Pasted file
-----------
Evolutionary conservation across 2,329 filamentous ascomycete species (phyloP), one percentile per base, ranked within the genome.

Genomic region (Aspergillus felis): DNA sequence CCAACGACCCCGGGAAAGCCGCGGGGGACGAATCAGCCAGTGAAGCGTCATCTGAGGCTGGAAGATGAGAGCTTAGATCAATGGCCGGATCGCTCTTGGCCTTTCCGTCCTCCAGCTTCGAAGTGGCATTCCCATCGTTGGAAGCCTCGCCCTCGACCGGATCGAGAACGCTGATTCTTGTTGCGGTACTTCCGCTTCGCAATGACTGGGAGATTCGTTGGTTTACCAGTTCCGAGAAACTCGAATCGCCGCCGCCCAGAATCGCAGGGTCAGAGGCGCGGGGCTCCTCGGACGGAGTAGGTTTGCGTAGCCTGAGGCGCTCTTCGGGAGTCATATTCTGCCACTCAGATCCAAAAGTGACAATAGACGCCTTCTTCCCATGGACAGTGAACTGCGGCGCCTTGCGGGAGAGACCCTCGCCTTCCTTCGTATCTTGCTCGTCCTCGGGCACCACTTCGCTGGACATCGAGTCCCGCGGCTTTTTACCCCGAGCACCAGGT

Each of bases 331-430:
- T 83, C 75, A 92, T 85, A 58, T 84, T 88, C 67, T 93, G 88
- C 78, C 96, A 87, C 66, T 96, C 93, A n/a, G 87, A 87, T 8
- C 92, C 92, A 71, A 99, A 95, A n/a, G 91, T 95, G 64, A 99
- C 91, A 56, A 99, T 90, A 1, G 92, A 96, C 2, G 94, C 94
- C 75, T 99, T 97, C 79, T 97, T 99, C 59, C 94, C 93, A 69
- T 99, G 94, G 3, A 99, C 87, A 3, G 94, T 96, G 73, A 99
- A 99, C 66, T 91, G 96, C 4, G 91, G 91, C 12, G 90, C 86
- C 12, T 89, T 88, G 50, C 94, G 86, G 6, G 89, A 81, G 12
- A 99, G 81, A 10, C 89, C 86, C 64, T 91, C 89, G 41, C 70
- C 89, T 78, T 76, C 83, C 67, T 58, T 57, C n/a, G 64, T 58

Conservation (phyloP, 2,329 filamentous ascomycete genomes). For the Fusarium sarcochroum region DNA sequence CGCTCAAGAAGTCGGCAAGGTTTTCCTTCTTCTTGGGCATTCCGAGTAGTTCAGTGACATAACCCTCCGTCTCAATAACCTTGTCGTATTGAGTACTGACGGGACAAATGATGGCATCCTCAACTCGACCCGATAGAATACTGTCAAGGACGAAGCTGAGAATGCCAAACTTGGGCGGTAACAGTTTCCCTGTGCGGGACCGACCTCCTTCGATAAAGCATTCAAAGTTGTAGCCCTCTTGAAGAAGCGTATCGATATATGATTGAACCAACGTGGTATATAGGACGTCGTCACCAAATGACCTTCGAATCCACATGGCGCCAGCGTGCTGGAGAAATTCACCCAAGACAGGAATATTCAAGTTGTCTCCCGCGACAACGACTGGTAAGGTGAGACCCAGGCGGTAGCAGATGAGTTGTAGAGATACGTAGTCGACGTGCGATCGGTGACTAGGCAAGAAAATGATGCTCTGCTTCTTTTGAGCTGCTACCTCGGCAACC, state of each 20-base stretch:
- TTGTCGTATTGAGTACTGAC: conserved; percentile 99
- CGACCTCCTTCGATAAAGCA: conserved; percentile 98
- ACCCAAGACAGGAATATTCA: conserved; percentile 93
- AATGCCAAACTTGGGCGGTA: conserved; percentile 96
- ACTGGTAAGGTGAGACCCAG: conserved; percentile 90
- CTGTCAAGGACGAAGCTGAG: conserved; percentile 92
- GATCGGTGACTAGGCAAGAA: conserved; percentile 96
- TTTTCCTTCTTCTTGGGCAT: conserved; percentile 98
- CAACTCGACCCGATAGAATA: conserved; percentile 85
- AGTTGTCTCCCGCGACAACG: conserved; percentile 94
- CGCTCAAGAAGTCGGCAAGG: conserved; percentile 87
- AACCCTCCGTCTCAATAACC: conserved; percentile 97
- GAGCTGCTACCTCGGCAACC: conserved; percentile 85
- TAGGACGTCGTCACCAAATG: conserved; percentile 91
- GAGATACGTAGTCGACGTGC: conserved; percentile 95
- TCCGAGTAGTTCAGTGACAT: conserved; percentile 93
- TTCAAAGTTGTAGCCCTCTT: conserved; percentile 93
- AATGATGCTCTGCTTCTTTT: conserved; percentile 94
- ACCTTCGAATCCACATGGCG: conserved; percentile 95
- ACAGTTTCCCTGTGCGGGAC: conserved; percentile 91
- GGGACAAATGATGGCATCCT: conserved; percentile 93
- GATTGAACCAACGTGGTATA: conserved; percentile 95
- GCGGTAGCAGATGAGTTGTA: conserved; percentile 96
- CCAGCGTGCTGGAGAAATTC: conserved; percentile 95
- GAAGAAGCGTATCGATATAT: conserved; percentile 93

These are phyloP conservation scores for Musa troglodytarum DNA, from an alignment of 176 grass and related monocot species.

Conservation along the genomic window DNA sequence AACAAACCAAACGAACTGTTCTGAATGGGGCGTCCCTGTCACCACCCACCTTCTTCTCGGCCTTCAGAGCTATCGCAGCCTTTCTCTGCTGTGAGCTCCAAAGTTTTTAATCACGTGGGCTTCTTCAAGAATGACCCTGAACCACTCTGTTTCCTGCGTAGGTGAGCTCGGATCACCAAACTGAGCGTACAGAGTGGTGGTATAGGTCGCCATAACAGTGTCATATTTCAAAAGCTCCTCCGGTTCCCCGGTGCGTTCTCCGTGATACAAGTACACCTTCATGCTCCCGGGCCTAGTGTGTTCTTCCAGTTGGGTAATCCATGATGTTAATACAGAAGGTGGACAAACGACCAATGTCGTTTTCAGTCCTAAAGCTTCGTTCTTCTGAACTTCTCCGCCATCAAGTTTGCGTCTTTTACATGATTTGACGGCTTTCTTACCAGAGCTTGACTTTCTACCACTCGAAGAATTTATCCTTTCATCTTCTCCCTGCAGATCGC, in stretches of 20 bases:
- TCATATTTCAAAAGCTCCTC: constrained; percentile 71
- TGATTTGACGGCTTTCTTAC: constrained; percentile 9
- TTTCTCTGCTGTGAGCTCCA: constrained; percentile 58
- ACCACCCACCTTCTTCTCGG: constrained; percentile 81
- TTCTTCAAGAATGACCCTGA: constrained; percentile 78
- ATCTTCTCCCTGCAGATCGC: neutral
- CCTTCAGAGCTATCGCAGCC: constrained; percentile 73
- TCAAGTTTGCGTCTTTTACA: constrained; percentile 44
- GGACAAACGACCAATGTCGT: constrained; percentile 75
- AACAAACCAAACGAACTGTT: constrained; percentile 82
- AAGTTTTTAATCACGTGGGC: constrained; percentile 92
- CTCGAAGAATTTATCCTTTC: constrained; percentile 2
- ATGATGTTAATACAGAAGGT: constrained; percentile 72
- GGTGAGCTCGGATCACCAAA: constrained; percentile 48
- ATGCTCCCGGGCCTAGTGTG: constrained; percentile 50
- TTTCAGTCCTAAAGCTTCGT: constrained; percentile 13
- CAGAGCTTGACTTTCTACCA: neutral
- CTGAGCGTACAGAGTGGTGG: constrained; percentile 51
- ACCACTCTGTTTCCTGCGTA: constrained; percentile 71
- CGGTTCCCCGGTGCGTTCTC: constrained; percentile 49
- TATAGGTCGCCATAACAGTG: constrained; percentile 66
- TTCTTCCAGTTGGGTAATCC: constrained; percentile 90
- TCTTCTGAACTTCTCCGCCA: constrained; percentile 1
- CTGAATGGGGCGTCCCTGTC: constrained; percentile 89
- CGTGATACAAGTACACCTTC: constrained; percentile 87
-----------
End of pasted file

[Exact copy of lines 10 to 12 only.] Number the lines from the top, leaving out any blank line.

- A 99, C 66, T 91, G 96, C 4, G 91, G 91, C 12, G 90, C 86
- C 12, T 89, T 88, G 50, C 94, G 86, G 6, G 89, A 81, G 12
- A 99, G 81, A 10, C 89, C 86, C 64, T 91, C 89, G 41, C 70